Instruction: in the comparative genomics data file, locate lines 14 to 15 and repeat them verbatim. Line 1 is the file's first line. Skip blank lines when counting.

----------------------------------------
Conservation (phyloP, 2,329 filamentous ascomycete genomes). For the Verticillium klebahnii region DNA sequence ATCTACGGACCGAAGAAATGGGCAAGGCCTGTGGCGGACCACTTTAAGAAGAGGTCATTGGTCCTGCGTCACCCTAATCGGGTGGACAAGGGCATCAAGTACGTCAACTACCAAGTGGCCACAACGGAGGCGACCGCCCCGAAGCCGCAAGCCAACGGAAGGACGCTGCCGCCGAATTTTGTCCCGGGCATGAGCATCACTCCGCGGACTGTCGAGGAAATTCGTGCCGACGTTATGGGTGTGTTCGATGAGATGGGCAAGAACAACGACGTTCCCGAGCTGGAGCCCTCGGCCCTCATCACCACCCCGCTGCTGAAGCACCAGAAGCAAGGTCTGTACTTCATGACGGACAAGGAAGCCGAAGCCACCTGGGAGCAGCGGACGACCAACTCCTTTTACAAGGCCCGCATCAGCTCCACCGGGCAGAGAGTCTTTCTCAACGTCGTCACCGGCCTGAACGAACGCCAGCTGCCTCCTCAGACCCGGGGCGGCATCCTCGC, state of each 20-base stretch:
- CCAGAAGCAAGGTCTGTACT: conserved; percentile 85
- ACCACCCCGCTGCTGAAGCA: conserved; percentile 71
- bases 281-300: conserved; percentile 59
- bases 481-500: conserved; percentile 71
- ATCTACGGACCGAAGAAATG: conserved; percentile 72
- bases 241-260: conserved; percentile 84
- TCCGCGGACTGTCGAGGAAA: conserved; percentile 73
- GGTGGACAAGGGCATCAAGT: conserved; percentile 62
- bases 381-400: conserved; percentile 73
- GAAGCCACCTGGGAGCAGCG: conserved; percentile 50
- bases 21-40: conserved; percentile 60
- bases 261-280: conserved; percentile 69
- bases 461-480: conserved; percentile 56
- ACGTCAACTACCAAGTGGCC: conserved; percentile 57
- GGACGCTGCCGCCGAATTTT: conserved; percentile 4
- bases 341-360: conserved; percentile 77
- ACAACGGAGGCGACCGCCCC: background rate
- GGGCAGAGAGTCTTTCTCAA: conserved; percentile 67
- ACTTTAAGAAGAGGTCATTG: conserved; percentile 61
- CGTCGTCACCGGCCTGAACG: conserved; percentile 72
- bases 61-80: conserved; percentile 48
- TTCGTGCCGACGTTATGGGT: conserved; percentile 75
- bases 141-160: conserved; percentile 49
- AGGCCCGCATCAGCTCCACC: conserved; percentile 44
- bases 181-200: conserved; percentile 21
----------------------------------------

- bases 461-480: conserved; percentile 56
- ACGTCAACTACCAAGTGGCC: conserved; percentile 57